In Luray, the far-future science fiction novel that opens the series Behind the Last Gate by Dennis Haupt, we’re introduced to the title character, Luray Ulyssa Cayenne, 31, risk evaluator for SafetyNet. Highly intelligent, skilled and disciplined in her thinking, Luray happens to be the best at her job. So when the United Earth Military (UEM) hires SafetyNet to evaluate the mining colony on planet EE-297, of course the company’s “miracle worker” is assigned to the case.

The investors in the mining operation are getting cold feet, and it has to do with a puzzling “invasion” of the planet’s space. Humanity has been expanding throughout the universe, and meeting alien races, through a series of existing gates, and EE-297 — a Venus-like planet —  is just outside of one of these gates. A civilization called the Aurigan Empire keeps sending unmanned ships through the gate at EE-297, and the UEM keeps destroying them. 

The Aurigans appear to be much less technologically advanced than humans, and their ships are lacking in firepower relative to the UEM. And yet, the Aurigan Empire is demanding the UEM’s surrender. Even more puzzling, no Aurigans have been seen in person. Because of how the gates work, their ships can’t be traced back to their origins (which also means that, thankfully, the Aurigans can’t find Earth, either).

Luray’s assignment is to evaluate the threat the Aurigans pose to the EE-297 mining colony. Seems straightforward enough, but it’s not. For one thing, she can’t tell if she’s supposed to convince the investors that the Aurigans are dangerous, or prove they are harmless. For another thing, there seems to be a conspiracy afoot.

A STATE OF UNCERTAINTY — AND MYSTERY

Before she leaves Earth, Luray allows her not-quite-legal AI implant, called Bin, to install a series of upgrades of its own choosing that end up radically changing his personality and abilities until he is completely illegal. With enhanced rational thinking capability, Bin is Luray’s work partner, but also a foil with whom she engages in philosophical discussion throughout the novel.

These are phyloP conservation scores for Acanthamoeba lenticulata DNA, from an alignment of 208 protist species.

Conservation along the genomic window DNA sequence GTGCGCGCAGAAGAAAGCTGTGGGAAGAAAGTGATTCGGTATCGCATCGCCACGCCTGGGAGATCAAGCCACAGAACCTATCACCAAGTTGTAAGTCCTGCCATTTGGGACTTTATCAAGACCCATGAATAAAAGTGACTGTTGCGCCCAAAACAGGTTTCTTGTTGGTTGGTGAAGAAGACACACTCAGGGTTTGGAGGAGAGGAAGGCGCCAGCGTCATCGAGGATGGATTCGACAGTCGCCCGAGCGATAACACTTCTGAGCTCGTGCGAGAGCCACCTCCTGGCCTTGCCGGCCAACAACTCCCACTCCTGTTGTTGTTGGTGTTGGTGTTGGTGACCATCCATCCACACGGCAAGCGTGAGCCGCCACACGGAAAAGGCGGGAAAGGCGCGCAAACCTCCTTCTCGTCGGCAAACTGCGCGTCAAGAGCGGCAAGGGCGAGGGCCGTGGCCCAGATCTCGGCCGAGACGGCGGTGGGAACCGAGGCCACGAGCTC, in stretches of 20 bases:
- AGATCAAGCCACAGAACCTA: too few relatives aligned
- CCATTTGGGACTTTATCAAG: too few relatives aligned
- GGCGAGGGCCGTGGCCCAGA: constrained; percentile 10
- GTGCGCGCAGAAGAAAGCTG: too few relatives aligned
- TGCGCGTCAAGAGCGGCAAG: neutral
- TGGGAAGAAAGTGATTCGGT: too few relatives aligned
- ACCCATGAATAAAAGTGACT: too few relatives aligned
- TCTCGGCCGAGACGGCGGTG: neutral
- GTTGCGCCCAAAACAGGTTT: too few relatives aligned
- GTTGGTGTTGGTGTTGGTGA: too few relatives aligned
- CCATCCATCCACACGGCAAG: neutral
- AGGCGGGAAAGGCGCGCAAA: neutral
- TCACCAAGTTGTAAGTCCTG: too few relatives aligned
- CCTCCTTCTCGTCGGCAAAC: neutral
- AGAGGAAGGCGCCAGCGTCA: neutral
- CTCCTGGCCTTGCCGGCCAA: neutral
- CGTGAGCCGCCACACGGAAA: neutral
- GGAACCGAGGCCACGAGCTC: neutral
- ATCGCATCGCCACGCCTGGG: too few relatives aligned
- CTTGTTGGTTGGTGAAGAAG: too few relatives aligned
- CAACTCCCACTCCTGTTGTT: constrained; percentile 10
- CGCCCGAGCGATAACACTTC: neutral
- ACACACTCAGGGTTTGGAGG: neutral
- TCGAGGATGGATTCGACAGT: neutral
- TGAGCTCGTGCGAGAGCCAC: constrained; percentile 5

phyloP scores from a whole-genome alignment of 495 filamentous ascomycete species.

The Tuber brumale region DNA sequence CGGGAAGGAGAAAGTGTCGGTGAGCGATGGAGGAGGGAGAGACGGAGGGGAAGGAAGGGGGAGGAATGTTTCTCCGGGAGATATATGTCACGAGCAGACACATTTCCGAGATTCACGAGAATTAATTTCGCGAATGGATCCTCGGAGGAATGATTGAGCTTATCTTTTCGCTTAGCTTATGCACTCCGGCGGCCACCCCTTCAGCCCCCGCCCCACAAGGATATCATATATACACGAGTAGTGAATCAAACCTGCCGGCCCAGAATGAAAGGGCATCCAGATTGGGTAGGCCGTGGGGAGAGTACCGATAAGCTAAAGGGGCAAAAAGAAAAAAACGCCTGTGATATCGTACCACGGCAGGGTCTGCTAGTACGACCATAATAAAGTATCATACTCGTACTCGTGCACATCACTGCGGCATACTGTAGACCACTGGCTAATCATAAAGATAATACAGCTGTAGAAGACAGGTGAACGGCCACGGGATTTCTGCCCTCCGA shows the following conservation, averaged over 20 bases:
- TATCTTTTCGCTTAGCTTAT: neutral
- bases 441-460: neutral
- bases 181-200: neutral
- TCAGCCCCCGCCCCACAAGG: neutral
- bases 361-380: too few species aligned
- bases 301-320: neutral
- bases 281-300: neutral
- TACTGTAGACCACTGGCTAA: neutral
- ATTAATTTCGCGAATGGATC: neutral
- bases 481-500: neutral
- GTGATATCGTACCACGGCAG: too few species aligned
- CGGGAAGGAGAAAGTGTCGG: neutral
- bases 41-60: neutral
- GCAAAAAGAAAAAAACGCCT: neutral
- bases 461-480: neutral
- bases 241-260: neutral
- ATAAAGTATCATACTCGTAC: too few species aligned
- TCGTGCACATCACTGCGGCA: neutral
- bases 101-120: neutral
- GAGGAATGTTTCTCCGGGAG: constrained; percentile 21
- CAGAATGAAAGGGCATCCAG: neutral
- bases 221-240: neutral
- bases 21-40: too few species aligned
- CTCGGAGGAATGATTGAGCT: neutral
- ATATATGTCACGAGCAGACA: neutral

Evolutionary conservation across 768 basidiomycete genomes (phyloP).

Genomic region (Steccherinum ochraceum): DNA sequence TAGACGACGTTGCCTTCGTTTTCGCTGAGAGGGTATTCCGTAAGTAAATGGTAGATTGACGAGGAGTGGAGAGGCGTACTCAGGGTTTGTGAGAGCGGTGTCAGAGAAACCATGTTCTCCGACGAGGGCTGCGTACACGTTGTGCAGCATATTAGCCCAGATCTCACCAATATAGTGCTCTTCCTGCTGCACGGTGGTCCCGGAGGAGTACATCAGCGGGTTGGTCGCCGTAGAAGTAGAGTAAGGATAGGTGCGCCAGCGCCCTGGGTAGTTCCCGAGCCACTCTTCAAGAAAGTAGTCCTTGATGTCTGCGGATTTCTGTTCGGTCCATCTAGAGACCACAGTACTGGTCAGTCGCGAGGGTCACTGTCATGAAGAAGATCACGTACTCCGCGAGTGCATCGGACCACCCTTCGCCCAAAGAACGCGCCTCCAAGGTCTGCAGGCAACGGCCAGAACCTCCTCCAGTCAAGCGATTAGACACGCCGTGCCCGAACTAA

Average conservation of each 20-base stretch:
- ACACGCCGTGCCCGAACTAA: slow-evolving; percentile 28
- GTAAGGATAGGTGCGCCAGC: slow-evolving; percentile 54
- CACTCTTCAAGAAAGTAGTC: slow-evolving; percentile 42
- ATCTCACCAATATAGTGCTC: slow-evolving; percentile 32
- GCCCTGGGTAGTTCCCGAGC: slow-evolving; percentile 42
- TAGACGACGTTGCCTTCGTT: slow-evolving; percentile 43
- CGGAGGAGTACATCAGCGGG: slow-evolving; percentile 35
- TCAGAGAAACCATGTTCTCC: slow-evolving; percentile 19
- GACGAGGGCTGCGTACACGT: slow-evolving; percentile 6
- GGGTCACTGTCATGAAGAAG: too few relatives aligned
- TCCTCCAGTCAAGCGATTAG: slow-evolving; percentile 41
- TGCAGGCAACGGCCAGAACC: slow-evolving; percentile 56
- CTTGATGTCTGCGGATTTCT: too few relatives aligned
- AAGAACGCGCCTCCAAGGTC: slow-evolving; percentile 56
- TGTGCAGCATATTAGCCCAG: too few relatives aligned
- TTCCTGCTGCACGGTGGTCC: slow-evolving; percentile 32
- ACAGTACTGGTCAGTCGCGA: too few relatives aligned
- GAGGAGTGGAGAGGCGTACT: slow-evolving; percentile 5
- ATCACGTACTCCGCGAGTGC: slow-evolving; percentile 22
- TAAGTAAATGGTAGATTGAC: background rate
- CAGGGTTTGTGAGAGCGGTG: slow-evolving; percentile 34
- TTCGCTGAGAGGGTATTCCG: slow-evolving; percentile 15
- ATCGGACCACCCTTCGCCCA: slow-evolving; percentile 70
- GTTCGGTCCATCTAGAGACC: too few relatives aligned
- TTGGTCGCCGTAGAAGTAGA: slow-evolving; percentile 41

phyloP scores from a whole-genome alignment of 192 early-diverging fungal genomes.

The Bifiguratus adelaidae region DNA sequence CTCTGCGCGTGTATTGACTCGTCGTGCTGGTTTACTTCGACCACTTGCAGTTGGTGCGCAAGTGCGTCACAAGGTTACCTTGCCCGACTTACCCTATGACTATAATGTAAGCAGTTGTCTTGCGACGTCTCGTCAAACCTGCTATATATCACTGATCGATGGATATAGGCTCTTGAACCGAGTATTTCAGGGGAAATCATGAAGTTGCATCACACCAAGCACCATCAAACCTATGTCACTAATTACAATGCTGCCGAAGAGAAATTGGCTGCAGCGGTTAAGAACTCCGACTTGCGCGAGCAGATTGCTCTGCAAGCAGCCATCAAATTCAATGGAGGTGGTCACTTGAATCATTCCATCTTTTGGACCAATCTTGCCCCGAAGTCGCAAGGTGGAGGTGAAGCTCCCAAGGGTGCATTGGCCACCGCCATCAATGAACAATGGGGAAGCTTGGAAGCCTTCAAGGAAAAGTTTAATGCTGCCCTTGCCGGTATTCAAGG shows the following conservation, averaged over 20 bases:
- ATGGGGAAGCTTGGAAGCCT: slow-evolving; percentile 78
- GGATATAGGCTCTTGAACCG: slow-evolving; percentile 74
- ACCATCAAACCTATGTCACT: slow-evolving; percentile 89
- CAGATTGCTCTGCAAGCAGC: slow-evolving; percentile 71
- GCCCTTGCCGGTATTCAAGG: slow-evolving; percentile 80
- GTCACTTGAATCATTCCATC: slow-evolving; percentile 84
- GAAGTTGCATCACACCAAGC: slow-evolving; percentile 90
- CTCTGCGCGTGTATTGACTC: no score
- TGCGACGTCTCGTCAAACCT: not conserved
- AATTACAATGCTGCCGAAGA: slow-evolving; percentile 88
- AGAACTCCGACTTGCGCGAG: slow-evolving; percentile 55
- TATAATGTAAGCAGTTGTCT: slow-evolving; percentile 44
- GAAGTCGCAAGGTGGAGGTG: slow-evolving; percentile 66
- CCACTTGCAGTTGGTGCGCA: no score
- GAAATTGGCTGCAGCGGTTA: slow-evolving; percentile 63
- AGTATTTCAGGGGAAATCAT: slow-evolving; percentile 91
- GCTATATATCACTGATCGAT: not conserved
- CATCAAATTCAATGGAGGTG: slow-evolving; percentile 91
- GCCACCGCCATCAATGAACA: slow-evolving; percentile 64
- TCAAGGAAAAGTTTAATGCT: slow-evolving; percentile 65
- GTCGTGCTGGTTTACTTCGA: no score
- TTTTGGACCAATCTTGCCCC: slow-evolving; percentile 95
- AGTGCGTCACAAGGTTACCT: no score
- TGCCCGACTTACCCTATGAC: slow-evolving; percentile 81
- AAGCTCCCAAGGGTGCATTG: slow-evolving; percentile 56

A military commander, Kailoon, who has fought the Aurigans and has experience with them, is assigned as Luray’s escort and teacher. But right from the start of the mission, she’s thrown into a constant state of unbalance and uncertainty. She doesn’t know whom she can trust among the colony’s generals introduced to her by Kailoon. She isn’t sure about the upgrades Bin has installed, and Bin is constantly wanting to be copied into every mainframe Luray comes into contact with. She has a different idea of what the Aurigans mean by their constant barrage of empty ships. 

She owes a report back to UEM on whether the aliens are friendly or hostile. It’s a web of double-speak and double-crossing that begins to tear the mining colony apart just as the Aurigans attack again. Luray learns more about the Aurigans than she ever could have imagined and her choices only get more and more difficult as the novel approaches a cliffhanger ending.

Throughout its pages, Luray brings up a series of questions and mysteries, and many remain unresolved and unsolved at the end. Says Haupt on his website, “This book series has been written with readers in mind that want to read something that takes them on a journey, that asks them to try to figure out the mysteries by themselves, that surprises them at every turn … It challenges the reader to think for himself, to participate in exploring the ideas it presents, and it doesn’t shy away from the hard ones.” By author design, Luray will leave you wanting more, and waiting anxiously for Kailoon, the planned second book of the series.


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About The Author:

“One day, fate came to us and said, “Take a look at this,” showing us a story. It was a good one. Exciting, interesting, it was teaching us new things. There were ideas in it I had never seen explored before. We kept reading it halfway through without ever stopping.

“Do you like it?” fate asked. “Yes,” we responded, “it is quite good. Why did you show us this?”

Then fate smiled, “Can you do it better, Author?”

We accepted the challenge.

— The Author